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Stornoway for the winter


Ceil 3, with Ironbark 3 in the background.

It was a brisk start on the final leg to Stornoway but the wind petered out and we ended up motoring the last bit and tying up in calm conditions in Stornoway town harbour. This was the final leg of our travels and while we got the boat settled into her pen over the next week, my mind turned to potential next plans. Ironbark is not ideal for accommodating crew in the long term so it was agreed that I would see her into her winter quarters and then make another plan, so that Trevor could get on with his winter projects and contemplate his next voyages. All good, but was I ready to leave Lewis? Scotland?


A new arrival from the Faroes that will spend the winter behind Ceil 3

We had been in Stornoway for about a day when a familiar boat arrived. It was Ciel 3, owned by Bill, a Kiwi expat living and working in London. We met him and his crew Colin in Ullapool so it was a happy meeting of friends. Rather than returning to Southampton, Bill had decided to keep Ciel 3 in Stornoway over the winter so that he could continue exploring this part of the world again in spring. When he asked me to look after Ciel 3 in his absence over the winter, it provided a welcome opportunity for me to remain. While there was no urgency for me to change boats it was quickly and easily done and I am settled into my new home while I look at my options.


The castle quay looking toward the marina and town.

Stornoway marina is a happy little place with a small group of live-aboards right in the town basin and well protected from the wild winter weather common in these latitudes. The facilities are clean and tidy and there is a great fish shop right outside the gate with all sorts of delicious seafood and fish. There is a fleet of fishing boats operating out of here, the fishermen sitting on the quay mending nets and seals playing below. A river runs into the harbour and the tides are big here which means it is a clean harbour with plenty of bird life. The town isn't really tourist oriented, it is a landing place that people arrive in and then travel on from, but there are at least 3 shops dedicated to Harris tweed of course! So far I have counted 6 charity shops, which is great and I found a much needed warm jacket for 5 pounds. The Lewis butchers are famous and 'export' their products to the mainland though with so much delicious seafood I don't eat much meat. I haven't tried any restaurants, though there is one Thai and one Indian - exotic for here and I'm told the County Hotel does a really good curry. There is a great little old school pub called The Criterion where there are jam sessions every now and again, an assembly of fiddles, low whistles, tin whistles, guitars, and more. Most pubs have music and eventually I will make the rounds but I like the old-fashioned vibe of the Criterion.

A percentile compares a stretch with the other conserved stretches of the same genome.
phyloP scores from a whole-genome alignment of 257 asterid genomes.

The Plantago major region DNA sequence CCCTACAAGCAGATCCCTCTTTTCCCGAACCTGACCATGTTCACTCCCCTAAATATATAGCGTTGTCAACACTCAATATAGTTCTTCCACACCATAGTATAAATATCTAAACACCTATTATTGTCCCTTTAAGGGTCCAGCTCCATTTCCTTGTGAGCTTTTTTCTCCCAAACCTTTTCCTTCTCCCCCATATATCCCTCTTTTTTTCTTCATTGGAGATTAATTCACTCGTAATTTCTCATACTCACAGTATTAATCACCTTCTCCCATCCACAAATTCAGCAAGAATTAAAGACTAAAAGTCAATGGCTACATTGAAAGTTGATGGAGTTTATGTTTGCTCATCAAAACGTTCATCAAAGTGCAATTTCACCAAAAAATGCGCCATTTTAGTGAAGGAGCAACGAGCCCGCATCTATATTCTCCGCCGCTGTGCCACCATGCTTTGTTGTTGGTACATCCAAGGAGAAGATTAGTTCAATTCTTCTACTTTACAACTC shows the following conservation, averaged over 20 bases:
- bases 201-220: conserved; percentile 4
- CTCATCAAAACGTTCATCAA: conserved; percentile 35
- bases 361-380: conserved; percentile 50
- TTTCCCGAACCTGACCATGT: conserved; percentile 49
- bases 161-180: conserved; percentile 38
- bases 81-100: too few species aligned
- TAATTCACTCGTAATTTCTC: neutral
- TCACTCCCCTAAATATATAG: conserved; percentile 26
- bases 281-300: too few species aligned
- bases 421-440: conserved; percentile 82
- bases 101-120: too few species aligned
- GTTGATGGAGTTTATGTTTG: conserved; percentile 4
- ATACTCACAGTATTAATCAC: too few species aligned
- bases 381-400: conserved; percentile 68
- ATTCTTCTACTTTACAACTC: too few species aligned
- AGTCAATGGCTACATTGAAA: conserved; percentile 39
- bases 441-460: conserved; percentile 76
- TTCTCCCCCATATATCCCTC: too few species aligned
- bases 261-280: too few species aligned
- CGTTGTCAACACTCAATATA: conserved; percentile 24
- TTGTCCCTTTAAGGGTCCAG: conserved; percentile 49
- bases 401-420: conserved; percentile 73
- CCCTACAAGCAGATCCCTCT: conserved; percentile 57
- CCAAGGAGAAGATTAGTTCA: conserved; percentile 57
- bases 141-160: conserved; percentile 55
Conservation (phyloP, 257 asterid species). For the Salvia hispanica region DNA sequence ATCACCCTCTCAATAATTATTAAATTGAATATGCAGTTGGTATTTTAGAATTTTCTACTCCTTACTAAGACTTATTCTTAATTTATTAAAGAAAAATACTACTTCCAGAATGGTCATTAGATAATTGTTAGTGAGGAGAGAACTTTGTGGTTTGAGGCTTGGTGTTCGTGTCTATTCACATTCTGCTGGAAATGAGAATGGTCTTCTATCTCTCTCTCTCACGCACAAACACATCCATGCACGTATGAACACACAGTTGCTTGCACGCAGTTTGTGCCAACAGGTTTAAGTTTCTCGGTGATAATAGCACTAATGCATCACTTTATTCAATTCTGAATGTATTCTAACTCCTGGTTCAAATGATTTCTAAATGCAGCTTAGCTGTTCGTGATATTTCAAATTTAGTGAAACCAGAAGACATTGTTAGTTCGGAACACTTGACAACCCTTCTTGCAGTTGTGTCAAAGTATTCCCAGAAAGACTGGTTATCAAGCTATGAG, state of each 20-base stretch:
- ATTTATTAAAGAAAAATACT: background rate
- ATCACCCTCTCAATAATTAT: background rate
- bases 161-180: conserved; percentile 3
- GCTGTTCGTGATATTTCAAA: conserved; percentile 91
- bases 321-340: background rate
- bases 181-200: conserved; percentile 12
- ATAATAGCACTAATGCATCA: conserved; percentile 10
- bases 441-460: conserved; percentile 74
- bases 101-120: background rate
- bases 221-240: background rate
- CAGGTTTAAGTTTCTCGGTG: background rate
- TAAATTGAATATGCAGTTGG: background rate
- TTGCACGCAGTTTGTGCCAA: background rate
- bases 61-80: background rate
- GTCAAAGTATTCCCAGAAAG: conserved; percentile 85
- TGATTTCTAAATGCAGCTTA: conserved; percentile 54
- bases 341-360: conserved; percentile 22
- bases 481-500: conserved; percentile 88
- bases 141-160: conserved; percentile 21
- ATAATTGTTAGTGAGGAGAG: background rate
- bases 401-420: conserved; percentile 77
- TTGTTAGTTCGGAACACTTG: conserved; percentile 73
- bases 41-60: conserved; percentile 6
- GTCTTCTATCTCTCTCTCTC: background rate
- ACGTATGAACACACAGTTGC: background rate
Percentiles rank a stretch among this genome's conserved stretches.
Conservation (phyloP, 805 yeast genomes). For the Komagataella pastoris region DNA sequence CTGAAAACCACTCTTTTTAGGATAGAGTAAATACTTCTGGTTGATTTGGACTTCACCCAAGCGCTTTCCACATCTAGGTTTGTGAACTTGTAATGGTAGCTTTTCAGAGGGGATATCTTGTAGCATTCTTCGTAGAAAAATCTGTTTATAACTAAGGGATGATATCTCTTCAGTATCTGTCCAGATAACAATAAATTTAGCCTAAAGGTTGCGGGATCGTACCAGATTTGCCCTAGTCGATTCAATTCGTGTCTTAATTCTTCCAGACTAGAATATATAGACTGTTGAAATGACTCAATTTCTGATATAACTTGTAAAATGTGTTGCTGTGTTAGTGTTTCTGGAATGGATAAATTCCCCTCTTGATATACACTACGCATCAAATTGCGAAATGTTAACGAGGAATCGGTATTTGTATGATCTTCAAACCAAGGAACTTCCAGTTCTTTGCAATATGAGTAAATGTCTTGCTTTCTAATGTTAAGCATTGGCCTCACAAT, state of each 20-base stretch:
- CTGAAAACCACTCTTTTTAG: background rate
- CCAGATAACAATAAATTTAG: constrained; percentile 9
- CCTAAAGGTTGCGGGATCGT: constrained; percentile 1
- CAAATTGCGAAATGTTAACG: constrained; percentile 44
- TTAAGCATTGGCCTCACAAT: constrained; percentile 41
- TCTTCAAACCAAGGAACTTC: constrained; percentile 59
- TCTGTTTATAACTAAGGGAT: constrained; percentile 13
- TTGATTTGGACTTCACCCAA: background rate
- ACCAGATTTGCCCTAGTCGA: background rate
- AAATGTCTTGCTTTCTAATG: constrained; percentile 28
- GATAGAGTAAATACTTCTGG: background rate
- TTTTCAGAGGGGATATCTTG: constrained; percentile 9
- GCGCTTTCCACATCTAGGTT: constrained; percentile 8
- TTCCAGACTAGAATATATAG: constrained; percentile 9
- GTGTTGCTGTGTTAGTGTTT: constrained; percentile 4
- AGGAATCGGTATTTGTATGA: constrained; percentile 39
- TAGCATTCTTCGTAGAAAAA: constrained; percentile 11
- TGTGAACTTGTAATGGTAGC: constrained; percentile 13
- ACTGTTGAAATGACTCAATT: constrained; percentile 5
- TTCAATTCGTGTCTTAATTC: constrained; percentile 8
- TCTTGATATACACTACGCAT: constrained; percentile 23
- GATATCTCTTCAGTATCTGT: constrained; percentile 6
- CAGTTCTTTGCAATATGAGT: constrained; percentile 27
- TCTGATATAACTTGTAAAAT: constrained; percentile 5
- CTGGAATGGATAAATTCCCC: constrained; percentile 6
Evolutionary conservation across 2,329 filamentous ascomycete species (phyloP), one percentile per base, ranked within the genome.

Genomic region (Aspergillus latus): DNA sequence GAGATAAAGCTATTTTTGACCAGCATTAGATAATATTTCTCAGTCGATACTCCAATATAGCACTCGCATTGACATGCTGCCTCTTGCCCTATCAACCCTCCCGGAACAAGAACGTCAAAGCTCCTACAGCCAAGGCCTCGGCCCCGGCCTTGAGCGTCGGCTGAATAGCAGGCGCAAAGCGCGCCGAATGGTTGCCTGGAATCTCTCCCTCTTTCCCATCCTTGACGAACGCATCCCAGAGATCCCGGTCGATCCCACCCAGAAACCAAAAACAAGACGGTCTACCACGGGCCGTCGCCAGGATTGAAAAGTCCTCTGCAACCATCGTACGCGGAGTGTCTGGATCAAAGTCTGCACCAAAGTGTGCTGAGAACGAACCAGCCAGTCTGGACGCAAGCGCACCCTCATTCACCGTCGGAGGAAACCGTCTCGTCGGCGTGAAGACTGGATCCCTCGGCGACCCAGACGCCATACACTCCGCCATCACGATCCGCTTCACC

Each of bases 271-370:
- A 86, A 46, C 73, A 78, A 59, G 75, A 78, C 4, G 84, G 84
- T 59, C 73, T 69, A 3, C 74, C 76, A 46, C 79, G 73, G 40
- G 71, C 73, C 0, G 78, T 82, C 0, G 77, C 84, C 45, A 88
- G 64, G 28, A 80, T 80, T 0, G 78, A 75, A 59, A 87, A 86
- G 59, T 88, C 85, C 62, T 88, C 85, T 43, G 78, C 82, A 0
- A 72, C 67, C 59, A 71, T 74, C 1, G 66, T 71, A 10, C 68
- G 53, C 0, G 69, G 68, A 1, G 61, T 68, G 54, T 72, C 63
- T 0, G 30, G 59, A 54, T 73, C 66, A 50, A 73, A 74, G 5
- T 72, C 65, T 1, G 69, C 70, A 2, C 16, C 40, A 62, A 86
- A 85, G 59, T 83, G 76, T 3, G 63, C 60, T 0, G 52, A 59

Some of the fleet of traditional fishing boats maintained by the trust and the Victorian pile in the background.

Opposite is a 'castle' of Victorian vintage built from money made in the opium trade in the far east. Today the castle is a college and the castle grounds a marvellous walkers paradise with many miles of walking trails and mountain bike trails. The castle grounds are heavily forested with old trees, native as well as exotics, rushing rivers, glens, moorland, tidal islands and beaches and golf of course. Any reasonably dry day will find me exploring, breathing in the fresh green smelling air and laughing at the ravens and crows whose range of sounds always delight me. I have joined a walking group that meets there weekly in addition to doing other organised walks during the week, which is a great way to see parts of the islands that you wouldn't necessarily see otherwise especially not having a car.


Lewis is a reasonably small place, you can drive from one end to the other in about two hours and the length of Lewis and Harris in probably about 3. There is much to see and many little pockets of history and spectacular nature to enjoy from the wild cliffs at the Butt of Lewis to the white sand beaches and mountains Harris.

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